Since at least World War 1 the idea of war as being all about glory and heroism has seen massive disillusionment. Most people, I think, would agree that war is not a good thing, even if some think it a necessary thing. But technological arms races, both during war and in peacetime, generate a plethora of technological advances. That raises the question: should futurists and transhumanists welcome war in order to usher in greater and faster technological advances?
The Vanquished: Why the First World War Failed to End by Robert Gerwarth, Copyright 2016, Farrar, Straus, Giroux. 464 Pages.
The great conflagration of World War I lasted from July 28, 1914 until the armistice of November 11, 1918, when hostilities ended to both grieving and fanfare. Last year, as the centennial of the end to the War to End All Wars, many in France, Britain, Germany, the United States, Canada, Australia New Zealand, and all over Europe reflected on this great and solemn occasion. It was a chance to both remember the human tragedy of The Great War and to celebrate our forebears who fought bravely in places like Flanders, Gallipoli, Verdun, and the Somme.
For many in the west, the story of the twentieth centuries baptism of fire ends on November 11, 1918. Or, at least, that is the conventional wisdom. Following the armistice, it was merely a matter of hammering out the details before the Treaty of Versailles was signed less than a year later on June 28, 1919. Those a little more savvy might recall that not every belligerent had the same government or borders following the war as they had going in, and that Treaty of Versailles left unhappy some figures who would become important later on. What many in the west are unaware of, though, is that the years from 1918 until 1923 were just as brutal and deadly as the years between 1914 and 1918.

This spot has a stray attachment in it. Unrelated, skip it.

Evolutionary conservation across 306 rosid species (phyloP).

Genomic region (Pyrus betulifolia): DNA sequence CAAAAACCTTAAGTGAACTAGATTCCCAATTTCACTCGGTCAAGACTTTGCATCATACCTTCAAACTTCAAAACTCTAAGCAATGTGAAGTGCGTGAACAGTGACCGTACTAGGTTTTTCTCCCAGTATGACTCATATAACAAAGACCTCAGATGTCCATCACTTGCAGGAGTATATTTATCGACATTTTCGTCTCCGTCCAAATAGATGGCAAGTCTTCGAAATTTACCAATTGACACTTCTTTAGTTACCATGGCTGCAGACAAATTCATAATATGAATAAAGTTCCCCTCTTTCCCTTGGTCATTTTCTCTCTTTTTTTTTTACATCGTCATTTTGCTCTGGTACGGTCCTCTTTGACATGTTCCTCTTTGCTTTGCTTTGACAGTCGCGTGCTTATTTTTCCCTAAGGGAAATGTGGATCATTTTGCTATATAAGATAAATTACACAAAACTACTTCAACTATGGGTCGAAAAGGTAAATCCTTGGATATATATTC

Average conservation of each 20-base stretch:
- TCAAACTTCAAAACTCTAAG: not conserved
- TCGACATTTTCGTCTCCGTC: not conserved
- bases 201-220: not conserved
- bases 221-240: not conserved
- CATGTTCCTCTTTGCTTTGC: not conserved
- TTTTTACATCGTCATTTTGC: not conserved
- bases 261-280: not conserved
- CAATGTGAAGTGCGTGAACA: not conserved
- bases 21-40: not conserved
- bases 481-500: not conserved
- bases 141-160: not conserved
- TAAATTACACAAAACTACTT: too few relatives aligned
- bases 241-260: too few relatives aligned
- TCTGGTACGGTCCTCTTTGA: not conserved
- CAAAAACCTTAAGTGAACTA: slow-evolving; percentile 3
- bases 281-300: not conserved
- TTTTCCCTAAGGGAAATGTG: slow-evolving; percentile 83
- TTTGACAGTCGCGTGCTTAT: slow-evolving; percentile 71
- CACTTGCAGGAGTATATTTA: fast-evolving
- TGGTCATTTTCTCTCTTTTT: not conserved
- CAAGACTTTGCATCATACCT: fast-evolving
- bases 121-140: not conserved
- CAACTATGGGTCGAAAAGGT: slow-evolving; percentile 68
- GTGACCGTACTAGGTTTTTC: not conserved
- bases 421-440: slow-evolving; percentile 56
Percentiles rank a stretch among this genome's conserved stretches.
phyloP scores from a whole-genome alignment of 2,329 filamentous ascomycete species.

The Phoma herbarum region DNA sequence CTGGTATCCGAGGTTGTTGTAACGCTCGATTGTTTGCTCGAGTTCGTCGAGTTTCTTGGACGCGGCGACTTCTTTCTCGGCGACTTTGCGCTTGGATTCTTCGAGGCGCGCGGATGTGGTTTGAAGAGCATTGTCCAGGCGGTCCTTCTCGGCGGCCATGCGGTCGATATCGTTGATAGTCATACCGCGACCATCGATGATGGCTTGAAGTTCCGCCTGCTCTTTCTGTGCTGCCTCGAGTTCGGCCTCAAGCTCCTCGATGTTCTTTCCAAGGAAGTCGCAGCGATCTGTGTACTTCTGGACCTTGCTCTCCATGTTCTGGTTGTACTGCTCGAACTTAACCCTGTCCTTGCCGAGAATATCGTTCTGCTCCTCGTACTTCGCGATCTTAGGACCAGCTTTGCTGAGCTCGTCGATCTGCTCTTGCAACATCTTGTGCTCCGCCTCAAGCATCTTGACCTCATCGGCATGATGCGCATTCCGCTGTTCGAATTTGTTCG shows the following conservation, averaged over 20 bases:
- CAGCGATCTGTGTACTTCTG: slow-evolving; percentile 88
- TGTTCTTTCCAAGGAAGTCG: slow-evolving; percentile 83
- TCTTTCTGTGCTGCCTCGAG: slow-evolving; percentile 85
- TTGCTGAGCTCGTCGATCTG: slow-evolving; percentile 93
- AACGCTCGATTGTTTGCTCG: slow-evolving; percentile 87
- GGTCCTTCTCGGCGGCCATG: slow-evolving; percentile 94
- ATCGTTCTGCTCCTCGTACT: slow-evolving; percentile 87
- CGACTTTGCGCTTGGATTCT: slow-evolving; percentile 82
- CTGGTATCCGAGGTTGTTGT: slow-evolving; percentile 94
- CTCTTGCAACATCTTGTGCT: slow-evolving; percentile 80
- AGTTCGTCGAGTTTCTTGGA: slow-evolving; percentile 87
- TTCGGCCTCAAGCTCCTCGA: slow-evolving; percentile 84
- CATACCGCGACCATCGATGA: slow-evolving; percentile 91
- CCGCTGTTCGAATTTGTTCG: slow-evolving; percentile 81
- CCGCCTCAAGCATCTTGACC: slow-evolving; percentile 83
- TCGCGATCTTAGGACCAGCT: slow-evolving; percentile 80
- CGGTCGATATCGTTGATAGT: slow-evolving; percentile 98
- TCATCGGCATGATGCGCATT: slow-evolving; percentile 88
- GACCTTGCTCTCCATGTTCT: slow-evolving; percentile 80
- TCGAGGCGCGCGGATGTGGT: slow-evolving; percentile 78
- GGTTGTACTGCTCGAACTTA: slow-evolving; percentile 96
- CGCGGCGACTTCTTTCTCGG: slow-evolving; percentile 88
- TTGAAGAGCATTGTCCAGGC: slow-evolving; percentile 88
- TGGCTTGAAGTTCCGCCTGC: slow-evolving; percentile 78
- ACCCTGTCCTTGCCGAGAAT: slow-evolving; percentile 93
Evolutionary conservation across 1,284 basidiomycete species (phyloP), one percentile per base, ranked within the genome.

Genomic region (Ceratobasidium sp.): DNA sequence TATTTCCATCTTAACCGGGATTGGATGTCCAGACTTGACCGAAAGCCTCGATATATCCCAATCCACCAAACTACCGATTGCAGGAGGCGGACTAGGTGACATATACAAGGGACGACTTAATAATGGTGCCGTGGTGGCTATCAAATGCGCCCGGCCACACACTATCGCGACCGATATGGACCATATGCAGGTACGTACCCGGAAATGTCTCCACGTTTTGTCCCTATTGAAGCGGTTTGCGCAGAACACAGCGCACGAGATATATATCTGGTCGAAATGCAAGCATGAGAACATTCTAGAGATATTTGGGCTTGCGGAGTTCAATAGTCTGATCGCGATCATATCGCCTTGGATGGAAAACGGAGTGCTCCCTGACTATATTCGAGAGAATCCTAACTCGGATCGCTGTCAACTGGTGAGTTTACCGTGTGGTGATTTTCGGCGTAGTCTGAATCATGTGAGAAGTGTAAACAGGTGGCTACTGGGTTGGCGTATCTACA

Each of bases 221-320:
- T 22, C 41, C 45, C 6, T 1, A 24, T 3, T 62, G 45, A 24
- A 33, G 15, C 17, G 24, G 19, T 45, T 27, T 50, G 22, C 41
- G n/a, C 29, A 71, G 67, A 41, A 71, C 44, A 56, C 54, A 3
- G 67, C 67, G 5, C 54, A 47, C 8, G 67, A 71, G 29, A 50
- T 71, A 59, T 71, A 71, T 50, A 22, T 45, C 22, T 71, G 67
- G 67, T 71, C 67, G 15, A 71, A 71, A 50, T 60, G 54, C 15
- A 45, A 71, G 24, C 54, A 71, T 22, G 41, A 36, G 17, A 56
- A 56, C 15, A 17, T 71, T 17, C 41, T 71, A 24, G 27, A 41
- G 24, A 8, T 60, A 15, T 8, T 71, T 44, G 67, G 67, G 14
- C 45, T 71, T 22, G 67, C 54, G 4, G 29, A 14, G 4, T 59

I recently finished listening to Dan Carlin’s sixth and final episode of his amazing Hardcore History series “Blueprint for Armageddon” about World War I. It’s not hyperbolic to say that this six part series, totaling almost 24 hours worth of listening at almost two years in the making, is a masterpiece, and I can’t recommend it enough – and right now it’s still available to listen to for free. Not only is it a masterpiece because it was so well done, but also because World War I is still affecting our lives today more than most people realize.